Experts have taken a major step towards solving a 500-year-old murder mystery, confirming that two renowned literary figures from the 15th century were poisoned. After months studying the exhumed bodies of the two men, who died within a few months of each other in 1494, the committee overseeing the tests has confirmed the pair were probably killed by arsenic. High concentrations of the toxin was discovered in the bones of both the humanist philosopher Pico della Mirandola and the scholar and poet Angelo Ambrosini, better known as Poliziano.
The remains of the men, who were possibly lovers, were exhumed from their shared grave in a cloister of St Mark's Basilica in Florence last July.
Ever since his untimely death at the age of 31, there has been speculation that Pico was poisoned.
At the time it was rumoured that Poliziano, 40, was also poisoned although later scholars pointed to syphilis, of which there was a Europe-wide outbreak at the time. Both men were members of the powerful Florentine court of Lorenzo de' Medici.
After Lorenzo's death in 1492, Pico was increasingly drawn to the teachings of the book-burning Dominican friar, Girolamo Savonarola, and destroyed many copies of his own writing.
One popular theory was that Pico's own secretary poisoned him, angered at his friendship with the monk.
Silvano Vinceti, head of the national cultural committee that oversaw the exhumation, says there are a number of possibilities.
One theory is that the philosopher Marsilio Ficino, a close friend of both Pico and Poliziano, had a hand in their deaths.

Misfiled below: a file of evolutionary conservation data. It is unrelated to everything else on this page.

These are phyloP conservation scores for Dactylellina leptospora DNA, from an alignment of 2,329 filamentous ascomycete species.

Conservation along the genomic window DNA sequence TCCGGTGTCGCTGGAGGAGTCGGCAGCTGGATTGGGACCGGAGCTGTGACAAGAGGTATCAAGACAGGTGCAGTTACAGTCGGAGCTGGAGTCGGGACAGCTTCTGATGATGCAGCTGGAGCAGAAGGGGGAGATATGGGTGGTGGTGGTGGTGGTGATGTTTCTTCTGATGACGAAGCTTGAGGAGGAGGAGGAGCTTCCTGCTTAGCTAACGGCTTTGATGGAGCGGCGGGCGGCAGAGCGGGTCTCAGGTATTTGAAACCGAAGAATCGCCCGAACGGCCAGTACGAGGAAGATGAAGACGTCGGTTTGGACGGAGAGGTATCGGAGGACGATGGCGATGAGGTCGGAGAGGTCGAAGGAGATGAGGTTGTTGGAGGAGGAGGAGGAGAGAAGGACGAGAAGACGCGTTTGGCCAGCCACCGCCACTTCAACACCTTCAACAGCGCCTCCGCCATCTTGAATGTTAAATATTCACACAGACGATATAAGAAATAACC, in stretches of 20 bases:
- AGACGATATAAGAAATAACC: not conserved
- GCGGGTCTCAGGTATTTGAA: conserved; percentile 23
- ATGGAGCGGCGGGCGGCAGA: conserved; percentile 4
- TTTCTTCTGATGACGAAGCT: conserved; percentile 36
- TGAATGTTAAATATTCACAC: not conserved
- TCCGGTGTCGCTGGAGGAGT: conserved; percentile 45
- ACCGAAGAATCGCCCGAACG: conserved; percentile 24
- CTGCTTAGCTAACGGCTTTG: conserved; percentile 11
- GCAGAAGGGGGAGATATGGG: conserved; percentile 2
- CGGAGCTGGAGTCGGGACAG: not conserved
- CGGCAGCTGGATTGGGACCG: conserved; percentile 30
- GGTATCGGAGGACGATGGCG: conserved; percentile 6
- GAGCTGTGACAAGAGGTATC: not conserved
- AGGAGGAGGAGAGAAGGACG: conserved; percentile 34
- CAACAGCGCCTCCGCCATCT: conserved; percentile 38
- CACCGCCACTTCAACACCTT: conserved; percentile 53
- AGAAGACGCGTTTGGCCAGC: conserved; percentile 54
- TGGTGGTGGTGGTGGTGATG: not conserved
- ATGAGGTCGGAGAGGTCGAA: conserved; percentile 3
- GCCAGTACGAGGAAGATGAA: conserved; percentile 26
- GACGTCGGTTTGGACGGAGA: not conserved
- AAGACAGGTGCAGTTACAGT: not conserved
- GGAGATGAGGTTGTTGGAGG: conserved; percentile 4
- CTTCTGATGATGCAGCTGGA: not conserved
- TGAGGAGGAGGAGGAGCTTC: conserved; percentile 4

Another option was the head of the inquisition at the time, a Spanish cardinal called Remolines, was responsible.
Vinceti gives credence to the involvement of Pico's secretary up to a point but believes the real culprit was someone else entirely: Lorenzo's son, Piero de' Medici.
''Combining the results of our analyses with historical documents that have only recently come to light it seems that Piero de Medici is the person most likely to have ordered the assassination,'' he explained. ''However, the person who actually carried out Pico's murder was probably Cristoforo da Calamaggiore, his secretary. In fact, he actually admitted to having poisoned him 'because he was sick'''.
Since their exhumation in July, the remains have been subjected to a battery of tests, using modern biomolecular technology, scanning equipment and DNA analyses. In addition to identifying the cause of death, the studies have also helped experts make conjectures about the men while they were alive. Pico's skeleton, for examples, suggests he was a robust man well over six feet tall - nothing like his portraits, which depict him as fairly slender. The studies have also shown that he suffered from a hammer toe and inflamed joints, which probably caused him stiffness. Another interesting discovery is that Pico, who was renowned for his prodigious memory, had an extremely large head. The tests suggest his cranial capacity was 1,768 cubic centimetres, compared to an average capacity of just 1,450 cubic centimetres. Poliziano was tiny in comparison to Pico - just five foot tall - and had a pronounced nose and problems with his neck. The studies also revealed that the men enjoyed a diet that was rich in protein but low in fish and carbohydrates. The remains of Poliziano, Pico, as well as the latter's friend, Girolamo Benivieni, who was buried with them later, were restored to their resting place in the cloister on Tuesday.
However, police DNA testing is continuing on bone samples, which may uncover further secrets about the men's life and death. A camera crew has closely followed the work of archaeologists and police involved in the project, and a documentary on the exhumation and investigation will be screened on Italian TV later this year.